Robert Thompson began in life with a small capital, and by unremitting industry, by the practice of frugal economy, by temperate habits, provident foresight, pleasant manners, and honest dealings acquired more than a competence. His widow and heirs now own the property which he left, including the land at Dunn's Eddy, much of it still heavily timbered, and the property at Irvine.

He married Hannah, daughter of John Thompson, of Deerfield, on the 22d of January, 1843. His wife, who survives, was born in that township on the 20th of December, 1823, though at the time of their marriage she had been residing at Jamestown, N.Y., and at Warren. She has ever sympathized with her husband in his domestic affairs, in his business undertakings, in his Republican politics, and in his willing contributions to the support of school and church. Although not members, they were regular attendants upon worship at the Presbyterian Church. Mr. Thompson left, living, at his death four children, sons, as follows: James A., born March 1, 1852; John Nelson, born June 29, 1854; G. Canby, born April 22, 1863; and Harry Dale, born November 22, 1865; all of whom are now at home with their mother. The eldest two are married.

SHORTT, HON. WILLIAM HAMILTON, was born in Lockerbie, Scotland, on the 23d of June, 1822, being the ninth of the eleven children of Robert and Agnes
(Sanders) Shortt, five of whom were sons. Mr. Shortt traces his maternal ancestry back to the Hamiltons of the time of Charles the Pretender, in the seventeenth century. Robert Shortt, his father, was a stone-mason, and carried on his trade in the old country until 1833, when he emigrated with his family to Warren, in this country. Two years afterward here moved to Youngsville, where he continued his calling until the time of his death in 1857, when he had reached the age of seventy-one years, owning the farm now the county farm. Robert's wife died in Wisconsin, at the home of her youngest son, in 1878, aged' nearly ninety-four years.

The subject of this sketch received the greater portion of his scholastic training in the place of his birth; when he was eleven years of age he accompanied his father to Warren, and afterward to Youngsville, where he passed between two and three months more in attendance upon the common schools.

He was then apprenticed to a tailor in Warren, and in 1841, opened a shop in Youngsville, expecting soon to go to Buffalo to reside. This he did not do, however, but remained in his chosen vocation in Youngsville until 1856, when he entered into partnership with J.B. Phillips, and engaged in the general mercantile business. A year later this partnership was dissolved, and Mr.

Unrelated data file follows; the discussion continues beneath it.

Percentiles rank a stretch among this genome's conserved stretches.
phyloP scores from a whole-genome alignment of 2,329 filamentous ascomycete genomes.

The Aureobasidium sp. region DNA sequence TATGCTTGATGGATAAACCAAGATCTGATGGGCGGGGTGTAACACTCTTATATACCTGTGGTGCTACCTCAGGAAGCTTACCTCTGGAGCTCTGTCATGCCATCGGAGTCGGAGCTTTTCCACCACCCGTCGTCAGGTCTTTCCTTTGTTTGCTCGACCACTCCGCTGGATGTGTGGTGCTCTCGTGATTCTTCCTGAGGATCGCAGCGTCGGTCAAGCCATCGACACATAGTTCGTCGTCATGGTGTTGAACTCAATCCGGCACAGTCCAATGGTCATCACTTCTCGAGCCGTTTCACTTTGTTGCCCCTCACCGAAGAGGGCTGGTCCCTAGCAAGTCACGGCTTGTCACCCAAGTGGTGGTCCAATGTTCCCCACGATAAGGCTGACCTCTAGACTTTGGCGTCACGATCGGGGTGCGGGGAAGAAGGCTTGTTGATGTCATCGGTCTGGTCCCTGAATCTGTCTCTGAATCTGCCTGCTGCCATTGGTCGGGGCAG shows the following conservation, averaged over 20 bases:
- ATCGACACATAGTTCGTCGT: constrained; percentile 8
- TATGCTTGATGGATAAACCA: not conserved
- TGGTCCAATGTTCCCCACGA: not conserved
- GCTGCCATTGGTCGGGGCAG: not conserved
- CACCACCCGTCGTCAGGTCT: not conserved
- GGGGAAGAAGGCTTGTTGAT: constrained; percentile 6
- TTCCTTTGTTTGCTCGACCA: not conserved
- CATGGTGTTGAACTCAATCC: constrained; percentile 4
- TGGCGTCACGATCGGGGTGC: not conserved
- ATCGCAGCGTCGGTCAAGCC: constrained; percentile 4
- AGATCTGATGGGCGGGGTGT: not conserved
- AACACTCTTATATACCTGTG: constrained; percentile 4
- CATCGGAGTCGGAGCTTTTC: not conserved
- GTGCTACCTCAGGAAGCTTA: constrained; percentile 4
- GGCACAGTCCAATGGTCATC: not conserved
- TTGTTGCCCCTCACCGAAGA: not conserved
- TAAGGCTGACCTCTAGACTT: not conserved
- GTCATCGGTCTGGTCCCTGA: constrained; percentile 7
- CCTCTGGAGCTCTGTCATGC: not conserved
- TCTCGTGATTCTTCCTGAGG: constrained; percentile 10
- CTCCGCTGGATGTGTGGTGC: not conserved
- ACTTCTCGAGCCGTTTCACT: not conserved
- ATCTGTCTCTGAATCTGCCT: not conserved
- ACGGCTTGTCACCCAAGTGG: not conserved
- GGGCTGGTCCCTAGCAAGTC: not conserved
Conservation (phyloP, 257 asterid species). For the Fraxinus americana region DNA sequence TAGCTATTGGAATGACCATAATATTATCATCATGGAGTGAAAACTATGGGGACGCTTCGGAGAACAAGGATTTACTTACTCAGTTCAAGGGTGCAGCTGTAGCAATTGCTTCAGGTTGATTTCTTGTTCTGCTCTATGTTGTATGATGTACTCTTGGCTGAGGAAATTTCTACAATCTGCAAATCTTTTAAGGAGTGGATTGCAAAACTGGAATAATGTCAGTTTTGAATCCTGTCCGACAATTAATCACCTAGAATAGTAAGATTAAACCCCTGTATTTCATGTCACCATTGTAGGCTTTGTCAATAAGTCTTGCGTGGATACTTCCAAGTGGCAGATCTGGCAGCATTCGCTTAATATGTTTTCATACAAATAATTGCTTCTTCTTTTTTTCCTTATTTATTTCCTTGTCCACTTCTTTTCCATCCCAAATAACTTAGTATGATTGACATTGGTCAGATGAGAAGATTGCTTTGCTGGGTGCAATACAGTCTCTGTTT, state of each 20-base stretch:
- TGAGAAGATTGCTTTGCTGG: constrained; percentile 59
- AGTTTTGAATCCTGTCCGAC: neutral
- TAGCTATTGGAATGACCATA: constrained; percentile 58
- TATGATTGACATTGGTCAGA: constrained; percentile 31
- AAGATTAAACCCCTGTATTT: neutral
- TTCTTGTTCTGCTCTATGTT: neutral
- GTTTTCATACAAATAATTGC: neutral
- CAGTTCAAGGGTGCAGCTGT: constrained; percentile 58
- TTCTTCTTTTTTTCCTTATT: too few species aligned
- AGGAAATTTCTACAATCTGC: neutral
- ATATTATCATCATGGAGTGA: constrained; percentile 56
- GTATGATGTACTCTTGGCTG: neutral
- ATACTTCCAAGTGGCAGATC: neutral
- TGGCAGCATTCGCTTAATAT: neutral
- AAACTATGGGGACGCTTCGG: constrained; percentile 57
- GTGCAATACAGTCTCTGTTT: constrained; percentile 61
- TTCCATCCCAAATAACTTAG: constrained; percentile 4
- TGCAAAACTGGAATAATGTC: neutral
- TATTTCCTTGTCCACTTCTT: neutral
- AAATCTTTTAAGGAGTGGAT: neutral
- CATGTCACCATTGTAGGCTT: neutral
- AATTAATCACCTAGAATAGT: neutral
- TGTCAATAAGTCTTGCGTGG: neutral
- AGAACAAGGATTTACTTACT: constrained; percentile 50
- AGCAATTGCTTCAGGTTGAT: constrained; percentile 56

Shortt continued sole proprietor of the trade until 1872. His earlier manhood had been passed under the banner of the Democratic party, and he had been elected, during the administration of Franklin Pierce, to the position of county auditor, by Democratic votes. His last Democratic vote was cast for Buchanan, since which time he has been consistently Republican in sentiment and deed. In 1872 he was chosen to the State Legislature, in which he served two terms to the great satisfaction of his constituents, and was probably prevented from being then elected to the State Senate only by his appointment by President Grant to the consularship at Cardiff, Wales, and adjacent ports, such as Swansea, Newport, Milford Haven, etc., his commission being dated in May, 1873. He remained at Cardiff until 1876, in January of which year he resigned his office, on account of the continued indisposition of members of his family, and in July he returned to his home in Youngsville. Whether he performed the duties of his responsible trust acceptably to the citizens of Cardiff; or not, may be collected from a most gratifying testimonial of regard, and a request for his re-appointment, signed by the mayor and a number of distinguished officers and citizens of that port, presented to him when he was about to take his departure from them.